You should designate a temporary guardian for your child on a short-term basis. This document, known as a Michigan Power of Attorney for Minor Child is provided for under Michigan law. At a minimum, it should specify the start and end date during the time you will leave your minor children with the designated adult. Your documented wishes will allow the short-term guardian to make medical, school-related and other important decisions for your child while you are out of town. Keep in mind that the Michigan Power of Attorney For Minor Child is only good for six months. At the end of the six months, it can be renewed, in writing.
CAN I DO THIS ALL MYSELF?
Technically, yes. But there are so many pitfalls to doing it on your own that it's generally not worth it. Typically, websites and software programs that tout estate-planning capabilities offer only the most basic, generic documents and no guidance. And when you are planning for your family's future, it's essential to get it right by employing the skills of an experienced and knowledgeable estate planning lawyer. Without a lawyer, there's no one you can ask questions and no one asking questions of you to ensure you include all the important needed documents to protect your family in the way you intend.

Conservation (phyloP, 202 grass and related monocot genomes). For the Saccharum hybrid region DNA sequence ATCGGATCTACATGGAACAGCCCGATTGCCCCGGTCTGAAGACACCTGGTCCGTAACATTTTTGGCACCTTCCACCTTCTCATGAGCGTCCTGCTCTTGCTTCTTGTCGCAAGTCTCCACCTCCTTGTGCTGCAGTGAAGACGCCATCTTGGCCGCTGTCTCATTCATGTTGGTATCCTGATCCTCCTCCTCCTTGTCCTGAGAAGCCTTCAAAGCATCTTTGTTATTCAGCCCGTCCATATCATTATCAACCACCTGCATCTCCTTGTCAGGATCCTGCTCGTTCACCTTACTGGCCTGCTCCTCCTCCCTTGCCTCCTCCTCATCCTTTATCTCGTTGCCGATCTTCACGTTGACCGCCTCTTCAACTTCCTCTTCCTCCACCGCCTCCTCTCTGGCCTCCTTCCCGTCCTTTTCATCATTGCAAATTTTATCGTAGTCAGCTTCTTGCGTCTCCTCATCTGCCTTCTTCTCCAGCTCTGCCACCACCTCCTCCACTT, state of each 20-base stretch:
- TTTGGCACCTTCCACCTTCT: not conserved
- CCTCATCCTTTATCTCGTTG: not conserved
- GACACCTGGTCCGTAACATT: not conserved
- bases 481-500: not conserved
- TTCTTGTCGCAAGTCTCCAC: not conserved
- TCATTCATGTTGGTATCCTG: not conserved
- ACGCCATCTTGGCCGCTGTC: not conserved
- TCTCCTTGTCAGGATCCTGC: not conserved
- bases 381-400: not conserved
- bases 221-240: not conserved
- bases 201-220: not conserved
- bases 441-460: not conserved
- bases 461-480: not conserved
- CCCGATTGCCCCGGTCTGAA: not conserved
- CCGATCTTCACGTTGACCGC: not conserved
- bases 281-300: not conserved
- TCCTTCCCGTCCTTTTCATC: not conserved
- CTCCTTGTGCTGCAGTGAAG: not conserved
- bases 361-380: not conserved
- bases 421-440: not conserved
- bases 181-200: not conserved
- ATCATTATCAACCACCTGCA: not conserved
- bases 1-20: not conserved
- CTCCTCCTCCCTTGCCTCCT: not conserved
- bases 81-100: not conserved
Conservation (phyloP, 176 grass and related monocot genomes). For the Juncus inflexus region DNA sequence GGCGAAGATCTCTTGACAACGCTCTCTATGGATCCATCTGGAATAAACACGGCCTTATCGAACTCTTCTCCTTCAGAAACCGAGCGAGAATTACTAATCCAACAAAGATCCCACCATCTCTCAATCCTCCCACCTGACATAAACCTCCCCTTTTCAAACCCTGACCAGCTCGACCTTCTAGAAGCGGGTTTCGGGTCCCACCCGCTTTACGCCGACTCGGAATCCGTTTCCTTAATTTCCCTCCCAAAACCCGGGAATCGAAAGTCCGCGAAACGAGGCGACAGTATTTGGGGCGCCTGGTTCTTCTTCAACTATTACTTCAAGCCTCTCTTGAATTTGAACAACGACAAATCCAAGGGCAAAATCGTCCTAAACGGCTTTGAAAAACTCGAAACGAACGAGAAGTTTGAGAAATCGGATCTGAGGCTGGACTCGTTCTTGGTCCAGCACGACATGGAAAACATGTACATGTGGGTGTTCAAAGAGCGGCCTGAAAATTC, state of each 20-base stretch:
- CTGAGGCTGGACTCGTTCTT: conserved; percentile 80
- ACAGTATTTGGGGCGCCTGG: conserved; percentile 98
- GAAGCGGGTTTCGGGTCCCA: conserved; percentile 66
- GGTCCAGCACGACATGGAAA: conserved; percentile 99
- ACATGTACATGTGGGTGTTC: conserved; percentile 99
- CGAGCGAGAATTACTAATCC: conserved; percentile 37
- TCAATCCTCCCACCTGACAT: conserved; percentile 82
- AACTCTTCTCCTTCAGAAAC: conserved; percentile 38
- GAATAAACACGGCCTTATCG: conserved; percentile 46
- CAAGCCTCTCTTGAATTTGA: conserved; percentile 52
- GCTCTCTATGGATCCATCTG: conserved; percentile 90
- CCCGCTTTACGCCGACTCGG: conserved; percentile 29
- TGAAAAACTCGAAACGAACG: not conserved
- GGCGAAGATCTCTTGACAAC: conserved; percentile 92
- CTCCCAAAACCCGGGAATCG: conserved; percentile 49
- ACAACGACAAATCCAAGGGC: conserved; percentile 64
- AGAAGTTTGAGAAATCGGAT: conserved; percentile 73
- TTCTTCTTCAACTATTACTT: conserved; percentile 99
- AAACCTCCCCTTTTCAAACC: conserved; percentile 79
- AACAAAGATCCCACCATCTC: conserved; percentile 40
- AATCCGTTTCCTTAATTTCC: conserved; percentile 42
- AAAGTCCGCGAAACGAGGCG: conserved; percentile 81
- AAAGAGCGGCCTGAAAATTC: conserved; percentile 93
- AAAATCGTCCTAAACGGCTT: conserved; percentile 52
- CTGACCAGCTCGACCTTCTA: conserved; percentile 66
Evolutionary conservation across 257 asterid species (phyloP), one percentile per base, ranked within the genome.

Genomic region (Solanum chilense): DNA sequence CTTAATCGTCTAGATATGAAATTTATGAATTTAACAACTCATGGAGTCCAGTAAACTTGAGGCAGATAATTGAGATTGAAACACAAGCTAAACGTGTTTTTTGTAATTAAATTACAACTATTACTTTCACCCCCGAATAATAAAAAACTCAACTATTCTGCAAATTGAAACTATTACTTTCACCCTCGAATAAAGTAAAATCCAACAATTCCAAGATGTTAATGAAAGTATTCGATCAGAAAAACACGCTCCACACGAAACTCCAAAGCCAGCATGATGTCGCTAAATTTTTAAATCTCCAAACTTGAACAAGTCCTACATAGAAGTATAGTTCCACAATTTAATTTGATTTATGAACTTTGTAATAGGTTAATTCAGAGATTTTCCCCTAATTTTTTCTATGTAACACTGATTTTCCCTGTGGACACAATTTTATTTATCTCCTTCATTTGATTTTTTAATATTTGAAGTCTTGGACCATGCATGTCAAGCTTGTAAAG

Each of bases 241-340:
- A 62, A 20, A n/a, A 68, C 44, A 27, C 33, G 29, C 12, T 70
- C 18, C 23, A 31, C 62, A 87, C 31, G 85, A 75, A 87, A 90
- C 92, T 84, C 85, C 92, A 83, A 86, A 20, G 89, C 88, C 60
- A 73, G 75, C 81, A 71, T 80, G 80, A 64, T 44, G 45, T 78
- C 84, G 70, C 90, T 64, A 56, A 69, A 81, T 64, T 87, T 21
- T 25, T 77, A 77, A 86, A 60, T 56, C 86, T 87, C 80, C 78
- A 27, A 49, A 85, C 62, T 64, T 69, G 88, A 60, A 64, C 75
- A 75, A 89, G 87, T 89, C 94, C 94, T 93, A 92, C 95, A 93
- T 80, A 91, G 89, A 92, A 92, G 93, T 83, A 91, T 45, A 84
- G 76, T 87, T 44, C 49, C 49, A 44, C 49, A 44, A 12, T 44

WHAT THINGS SHOULD I BE THINKING ABOUT?
Here are the two decisions that need to be given the most consideration:
If you have minor children, speak with your significant other about who will care for your children if something was to happen to you both. It's good to have a few alternate people on that list in case the first person or couple is not able to take on these responsibilities.